You were so young on Baywatch—did you have any of the typical 20-something insecurities back then or have you always been comfortable with your body?
I was really comfortable in my skin and I didn't care so much. I thought, nobody's perfect and imperfections are sexy. And you know, I would've been on the beach anyway, so I was shocked that they hired me and paid me. I never thought I was a great-looking person or a great-looking woman. But I don't think I would've worn red. But any time I've worn red, even red nails, it's lucky for me because it's something I really don't gravitate towards. It's so weird, I want to hide my nails right now, but I'm doing a film based in the '20s and I have to get used to red nails, so I thought I'd play around with it.
"Aging happens when you're stressed and worried and jealous, or angry or bitter about your life."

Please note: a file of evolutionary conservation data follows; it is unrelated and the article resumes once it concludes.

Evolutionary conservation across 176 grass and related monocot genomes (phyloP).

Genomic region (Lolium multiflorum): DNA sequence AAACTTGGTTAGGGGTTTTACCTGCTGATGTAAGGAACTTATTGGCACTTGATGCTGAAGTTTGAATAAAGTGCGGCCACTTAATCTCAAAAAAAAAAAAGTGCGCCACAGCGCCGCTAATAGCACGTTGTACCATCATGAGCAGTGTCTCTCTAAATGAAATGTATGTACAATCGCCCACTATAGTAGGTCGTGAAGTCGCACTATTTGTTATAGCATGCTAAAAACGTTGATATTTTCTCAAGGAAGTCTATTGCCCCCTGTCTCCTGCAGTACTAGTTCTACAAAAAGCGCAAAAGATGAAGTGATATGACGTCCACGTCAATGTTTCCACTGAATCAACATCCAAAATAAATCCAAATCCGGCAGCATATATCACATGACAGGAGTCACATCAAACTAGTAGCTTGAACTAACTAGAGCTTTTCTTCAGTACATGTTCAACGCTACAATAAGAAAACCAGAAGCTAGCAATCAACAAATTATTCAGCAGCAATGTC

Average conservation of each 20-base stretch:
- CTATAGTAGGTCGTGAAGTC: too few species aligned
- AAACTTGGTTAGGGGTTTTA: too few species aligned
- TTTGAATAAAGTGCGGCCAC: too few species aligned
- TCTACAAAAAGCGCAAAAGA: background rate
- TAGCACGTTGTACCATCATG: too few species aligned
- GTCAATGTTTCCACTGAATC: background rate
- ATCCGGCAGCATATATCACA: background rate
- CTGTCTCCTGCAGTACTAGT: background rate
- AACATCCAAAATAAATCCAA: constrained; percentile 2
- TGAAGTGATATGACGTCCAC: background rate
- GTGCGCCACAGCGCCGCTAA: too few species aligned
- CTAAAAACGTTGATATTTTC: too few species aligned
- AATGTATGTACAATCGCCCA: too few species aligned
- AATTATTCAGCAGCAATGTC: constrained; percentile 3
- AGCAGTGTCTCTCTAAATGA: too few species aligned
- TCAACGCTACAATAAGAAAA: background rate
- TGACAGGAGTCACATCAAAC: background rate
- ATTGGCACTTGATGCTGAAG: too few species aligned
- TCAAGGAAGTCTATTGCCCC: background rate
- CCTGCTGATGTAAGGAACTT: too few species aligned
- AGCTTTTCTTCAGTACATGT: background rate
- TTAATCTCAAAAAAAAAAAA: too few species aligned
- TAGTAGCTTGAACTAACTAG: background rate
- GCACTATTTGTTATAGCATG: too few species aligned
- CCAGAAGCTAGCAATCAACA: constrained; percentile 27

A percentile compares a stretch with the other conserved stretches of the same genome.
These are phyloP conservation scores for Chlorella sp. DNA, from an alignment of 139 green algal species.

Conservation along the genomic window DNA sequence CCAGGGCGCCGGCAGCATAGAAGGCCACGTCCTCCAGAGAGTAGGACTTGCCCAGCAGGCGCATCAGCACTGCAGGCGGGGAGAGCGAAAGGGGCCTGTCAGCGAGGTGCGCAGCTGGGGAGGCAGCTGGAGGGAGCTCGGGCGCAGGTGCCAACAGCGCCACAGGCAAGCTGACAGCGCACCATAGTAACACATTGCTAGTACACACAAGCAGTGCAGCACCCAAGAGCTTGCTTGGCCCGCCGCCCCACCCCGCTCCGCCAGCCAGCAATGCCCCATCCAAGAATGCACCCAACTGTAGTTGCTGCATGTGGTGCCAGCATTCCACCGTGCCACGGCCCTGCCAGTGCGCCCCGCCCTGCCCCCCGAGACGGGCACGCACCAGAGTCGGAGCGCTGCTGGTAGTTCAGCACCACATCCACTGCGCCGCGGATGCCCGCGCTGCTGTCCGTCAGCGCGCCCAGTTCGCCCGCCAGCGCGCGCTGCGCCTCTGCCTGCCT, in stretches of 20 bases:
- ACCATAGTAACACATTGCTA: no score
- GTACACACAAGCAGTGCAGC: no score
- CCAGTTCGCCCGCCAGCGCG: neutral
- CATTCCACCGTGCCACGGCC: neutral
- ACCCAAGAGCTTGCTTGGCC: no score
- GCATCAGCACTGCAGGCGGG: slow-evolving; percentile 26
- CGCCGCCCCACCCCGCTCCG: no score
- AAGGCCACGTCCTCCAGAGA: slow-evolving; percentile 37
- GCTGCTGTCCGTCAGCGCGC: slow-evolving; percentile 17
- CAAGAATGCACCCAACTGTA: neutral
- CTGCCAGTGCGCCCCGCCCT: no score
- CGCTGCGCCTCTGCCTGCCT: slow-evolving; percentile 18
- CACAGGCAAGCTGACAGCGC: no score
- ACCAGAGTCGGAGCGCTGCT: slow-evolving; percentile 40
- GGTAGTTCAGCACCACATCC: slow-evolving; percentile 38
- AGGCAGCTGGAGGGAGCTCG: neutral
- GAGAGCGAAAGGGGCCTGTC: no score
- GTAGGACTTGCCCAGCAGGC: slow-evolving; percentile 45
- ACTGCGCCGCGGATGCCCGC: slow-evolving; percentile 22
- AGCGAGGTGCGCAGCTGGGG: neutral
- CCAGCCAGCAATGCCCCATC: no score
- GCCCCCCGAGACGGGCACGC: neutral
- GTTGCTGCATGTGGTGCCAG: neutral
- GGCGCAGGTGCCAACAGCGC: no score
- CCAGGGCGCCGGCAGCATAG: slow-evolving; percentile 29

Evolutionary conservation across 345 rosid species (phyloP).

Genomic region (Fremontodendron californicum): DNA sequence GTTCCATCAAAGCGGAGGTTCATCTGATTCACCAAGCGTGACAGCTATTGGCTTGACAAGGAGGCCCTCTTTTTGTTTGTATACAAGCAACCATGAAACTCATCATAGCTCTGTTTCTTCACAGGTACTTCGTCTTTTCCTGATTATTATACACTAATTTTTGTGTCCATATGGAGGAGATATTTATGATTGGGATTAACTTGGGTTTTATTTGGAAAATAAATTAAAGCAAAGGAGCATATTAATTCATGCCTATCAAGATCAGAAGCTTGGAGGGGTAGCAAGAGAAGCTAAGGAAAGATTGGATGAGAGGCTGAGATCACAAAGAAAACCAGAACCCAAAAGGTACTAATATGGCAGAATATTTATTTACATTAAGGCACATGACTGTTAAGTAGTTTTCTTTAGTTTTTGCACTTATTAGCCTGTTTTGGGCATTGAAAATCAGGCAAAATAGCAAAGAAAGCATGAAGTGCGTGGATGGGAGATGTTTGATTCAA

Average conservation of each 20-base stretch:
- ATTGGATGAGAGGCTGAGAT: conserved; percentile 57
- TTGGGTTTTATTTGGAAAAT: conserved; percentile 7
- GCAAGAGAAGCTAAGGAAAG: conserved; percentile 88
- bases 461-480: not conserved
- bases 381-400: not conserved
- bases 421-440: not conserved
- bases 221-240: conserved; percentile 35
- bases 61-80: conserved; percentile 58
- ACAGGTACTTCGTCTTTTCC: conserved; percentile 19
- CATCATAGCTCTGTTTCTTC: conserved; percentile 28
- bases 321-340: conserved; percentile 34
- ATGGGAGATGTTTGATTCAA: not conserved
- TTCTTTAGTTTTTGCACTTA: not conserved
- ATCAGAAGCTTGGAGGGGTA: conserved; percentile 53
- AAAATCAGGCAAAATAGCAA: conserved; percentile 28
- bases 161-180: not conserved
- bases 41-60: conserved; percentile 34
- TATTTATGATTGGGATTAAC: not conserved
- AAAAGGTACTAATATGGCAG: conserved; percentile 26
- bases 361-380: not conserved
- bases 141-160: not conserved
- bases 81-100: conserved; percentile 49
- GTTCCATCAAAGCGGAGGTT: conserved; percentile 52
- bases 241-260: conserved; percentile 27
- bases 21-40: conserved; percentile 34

Thirty years later and you're still appearing in Playboy with practically the exact same body. How have you maintained it?
I think part of it's genetic, I'm lucky, and I do pilates every once in a while, I walk my dogs. I'm very active, but I don't go to the gym or anything like that. My mom swears by Weight Watchers. You know, it's all food. Exercise is good for you, and it's good for stress relief and body shaping, but to lose weight, it's 80% food. It's just a matter of knowing a bagel is 10 points, so eat a piece of toast, which is 1 point. I think it's food and eating healthy, and walking and getting out in fresh air. I think actually that when you go to a gym and start working out, you gain weight because you're hungrier. I do! If I do any kind of exercise, I eat twice as much, but exercise is good for everything else.
Is aging a scary word for you?